The pause that does not refresh

diversionI began my writing career writing advertising copy, press releases, and short stories.  After a couple of years, I added radio plays to my repertoire.  After a further five or six years, I started writing opinion pieces for a couple of local newspapers, and columns for a couple of specialist magazines.

At first glance, that might seem like a rather diverse list of tasks.  You might expect that each required a different set of skills.  But the advice of my very first boss – the man who introduced me to copywriting – held true for all of them.

‘Make it easy for your reader to read,’ Don said.  ‘Use words that they will recognise.  And try to ensure that they will not have cause to pause in order to work out what it is that you are trying to say.  If they pause once, you are probably in trouble.  If they pause twice, you are almost certainly in trouble.’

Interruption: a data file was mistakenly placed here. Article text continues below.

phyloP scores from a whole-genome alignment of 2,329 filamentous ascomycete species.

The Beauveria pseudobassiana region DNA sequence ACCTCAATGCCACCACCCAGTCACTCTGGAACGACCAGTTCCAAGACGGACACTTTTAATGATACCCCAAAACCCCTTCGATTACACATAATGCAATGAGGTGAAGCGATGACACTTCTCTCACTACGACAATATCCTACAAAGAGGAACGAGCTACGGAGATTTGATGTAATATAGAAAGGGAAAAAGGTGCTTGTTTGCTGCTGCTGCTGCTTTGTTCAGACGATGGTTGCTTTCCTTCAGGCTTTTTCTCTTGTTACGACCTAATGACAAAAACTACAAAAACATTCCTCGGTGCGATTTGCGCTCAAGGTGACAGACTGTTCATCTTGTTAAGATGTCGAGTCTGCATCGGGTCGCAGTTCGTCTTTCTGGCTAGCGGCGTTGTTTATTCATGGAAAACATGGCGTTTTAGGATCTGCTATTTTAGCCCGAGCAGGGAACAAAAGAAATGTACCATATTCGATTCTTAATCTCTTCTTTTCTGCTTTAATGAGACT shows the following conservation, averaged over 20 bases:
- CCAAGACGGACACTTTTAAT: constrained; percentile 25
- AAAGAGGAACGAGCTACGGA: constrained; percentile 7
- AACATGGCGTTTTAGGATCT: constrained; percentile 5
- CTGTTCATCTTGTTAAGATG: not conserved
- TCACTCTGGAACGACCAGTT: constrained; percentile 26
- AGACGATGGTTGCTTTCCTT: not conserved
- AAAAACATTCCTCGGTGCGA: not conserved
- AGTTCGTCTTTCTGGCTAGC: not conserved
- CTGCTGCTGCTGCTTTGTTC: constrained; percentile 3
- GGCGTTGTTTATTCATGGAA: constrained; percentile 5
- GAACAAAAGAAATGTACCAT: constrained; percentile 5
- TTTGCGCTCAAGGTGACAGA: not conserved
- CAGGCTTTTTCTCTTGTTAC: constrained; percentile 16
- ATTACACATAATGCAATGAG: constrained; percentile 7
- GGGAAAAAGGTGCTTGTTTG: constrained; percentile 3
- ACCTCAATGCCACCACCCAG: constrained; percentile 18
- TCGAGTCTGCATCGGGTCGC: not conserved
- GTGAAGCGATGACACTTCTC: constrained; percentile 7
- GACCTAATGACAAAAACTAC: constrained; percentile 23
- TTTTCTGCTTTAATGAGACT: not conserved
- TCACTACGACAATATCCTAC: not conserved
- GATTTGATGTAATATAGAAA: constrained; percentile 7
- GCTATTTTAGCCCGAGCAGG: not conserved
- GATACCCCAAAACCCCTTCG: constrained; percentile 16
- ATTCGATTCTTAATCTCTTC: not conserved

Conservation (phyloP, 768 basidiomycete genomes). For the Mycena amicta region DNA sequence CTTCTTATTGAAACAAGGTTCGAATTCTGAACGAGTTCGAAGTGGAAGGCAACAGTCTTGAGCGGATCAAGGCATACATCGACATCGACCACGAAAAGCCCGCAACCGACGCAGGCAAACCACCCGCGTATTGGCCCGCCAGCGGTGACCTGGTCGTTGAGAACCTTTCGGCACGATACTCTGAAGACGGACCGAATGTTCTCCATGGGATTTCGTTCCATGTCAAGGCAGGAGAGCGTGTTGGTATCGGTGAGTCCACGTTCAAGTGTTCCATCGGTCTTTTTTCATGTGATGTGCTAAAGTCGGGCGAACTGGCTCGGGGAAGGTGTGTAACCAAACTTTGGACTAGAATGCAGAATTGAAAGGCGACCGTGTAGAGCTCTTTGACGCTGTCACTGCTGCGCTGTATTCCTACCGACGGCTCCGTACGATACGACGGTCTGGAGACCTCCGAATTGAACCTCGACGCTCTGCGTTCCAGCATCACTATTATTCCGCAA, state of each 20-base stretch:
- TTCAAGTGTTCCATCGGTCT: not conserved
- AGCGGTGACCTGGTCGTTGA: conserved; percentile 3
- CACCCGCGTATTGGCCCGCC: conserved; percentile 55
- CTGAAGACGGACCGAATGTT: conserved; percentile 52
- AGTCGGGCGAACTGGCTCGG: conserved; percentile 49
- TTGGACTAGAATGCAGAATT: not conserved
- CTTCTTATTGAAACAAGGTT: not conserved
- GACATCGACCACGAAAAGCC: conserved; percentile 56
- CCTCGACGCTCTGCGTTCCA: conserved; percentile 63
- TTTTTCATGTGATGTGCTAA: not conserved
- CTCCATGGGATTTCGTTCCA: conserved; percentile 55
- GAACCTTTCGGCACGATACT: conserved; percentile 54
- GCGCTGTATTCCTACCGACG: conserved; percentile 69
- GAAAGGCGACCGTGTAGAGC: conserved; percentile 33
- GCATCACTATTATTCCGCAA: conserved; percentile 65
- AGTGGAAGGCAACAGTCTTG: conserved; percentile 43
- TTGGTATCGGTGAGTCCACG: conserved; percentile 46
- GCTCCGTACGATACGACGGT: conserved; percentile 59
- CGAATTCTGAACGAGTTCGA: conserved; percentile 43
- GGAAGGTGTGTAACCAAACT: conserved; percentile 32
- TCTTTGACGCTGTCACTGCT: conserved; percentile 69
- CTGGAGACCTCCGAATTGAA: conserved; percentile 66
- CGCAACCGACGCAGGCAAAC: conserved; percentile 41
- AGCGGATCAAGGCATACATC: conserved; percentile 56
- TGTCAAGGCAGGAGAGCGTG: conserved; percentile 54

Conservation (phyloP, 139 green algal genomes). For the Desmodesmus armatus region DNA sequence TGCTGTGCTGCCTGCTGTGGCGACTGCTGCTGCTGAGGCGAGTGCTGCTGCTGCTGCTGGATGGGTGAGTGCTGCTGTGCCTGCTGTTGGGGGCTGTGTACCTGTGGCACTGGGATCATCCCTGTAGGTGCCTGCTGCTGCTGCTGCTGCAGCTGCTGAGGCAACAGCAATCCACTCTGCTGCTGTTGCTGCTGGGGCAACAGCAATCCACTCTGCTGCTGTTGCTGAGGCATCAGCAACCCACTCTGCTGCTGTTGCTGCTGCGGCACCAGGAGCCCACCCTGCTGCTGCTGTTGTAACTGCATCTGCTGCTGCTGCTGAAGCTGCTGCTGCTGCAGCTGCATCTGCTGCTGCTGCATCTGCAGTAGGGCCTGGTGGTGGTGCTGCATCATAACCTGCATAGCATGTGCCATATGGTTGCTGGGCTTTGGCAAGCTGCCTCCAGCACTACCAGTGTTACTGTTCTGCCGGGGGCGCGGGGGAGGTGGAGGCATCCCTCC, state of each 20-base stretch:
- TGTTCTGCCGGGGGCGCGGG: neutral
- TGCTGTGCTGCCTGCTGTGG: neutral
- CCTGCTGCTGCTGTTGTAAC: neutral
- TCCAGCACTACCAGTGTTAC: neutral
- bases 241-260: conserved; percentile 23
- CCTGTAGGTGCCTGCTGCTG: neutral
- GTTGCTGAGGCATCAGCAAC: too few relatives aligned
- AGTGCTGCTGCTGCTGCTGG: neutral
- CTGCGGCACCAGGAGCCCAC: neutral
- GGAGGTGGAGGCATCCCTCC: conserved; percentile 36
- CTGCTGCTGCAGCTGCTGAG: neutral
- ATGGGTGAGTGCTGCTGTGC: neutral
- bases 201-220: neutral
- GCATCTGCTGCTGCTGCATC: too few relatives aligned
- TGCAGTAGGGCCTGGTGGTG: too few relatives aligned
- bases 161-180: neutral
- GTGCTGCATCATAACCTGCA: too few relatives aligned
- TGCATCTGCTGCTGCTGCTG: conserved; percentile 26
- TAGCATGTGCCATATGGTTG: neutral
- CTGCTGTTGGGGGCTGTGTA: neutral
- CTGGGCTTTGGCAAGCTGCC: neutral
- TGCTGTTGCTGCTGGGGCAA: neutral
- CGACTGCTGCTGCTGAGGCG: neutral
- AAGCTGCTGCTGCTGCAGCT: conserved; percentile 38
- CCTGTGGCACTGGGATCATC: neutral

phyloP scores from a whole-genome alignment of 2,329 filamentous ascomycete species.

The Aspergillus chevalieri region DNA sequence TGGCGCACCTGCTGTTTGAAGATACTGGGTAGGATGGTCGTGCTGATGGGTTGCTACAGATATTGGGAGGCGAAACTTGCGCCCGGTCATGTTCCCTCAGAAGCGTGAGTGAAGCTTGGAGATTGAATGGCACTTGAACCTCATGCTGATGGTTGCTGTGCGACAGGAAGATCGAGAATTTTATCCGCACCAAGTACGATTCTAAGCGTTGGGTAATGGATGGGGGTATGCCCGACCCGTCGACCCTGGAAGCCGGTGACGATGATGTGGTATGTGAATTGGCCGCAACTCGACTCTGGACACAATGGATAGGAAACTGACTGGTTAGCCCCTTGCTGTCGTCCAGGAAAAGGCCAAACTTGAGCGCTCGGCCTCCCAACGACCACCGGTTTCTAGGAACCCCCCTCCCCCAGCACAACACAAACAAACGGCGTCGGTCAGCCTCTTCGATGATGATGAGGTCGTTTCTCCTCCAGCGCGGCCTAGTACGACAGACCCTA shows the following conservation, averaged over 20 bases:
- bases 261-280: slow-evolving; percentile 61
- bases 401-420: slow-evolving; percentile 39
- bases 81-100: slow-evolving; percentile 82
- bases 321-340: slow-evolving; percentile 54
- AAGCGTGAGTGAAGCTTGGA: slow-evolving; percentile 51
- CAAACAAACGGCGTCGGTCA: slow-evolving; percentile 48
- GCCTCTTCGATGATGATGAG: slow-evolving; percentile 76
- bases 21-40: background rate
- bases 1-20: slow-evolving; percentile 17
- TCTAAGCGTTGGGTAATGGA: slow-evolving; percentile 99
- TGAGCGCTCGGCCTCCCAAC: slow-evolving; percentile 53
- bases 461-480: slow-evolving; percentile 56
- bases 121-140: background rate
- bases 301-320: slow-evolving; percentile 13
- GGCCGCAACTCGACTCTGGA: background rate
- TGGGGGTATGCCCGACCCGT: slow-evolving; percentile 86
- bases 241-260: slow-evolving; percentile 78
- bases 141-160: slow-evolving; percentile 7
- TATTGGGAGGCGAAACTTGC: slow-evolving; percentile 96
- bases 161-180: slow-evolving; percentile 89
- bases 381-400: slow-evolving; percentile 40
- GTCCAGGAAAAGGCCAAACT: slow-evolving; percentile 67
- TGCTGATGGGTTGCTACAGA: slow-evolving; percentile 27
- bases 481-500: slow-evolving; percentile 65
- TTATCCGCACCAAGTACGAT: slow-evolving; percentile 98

The ‘no cause to pause’ rule even applies to radio drama.  Radio plays are aural rather than visual.  But before they can become aural, the scripts first have to be read by an editor or a producer.  And, if those editors and producers can’t ‘hear’ what you have written, the play will probably not get produced.

Over the years, we have worked with a number of very creative business managers.  Some of these managers have almost overflowed with good ideas.  But many of the good ideas have failed to see the light of day.  Why?  Because many of these otherwise-bright managers have never learned to put their ideas down on paper clearly and concisely.

‘What’s the point?’ one of them said recently.  ‘It may not be great literature.  But if they [the intended readers] have got half a brain, they’ll soon work out what I’m trying to say.’

Will they?  Or will they pause … frown … frown again … and then decide that it’s just all too difficult?

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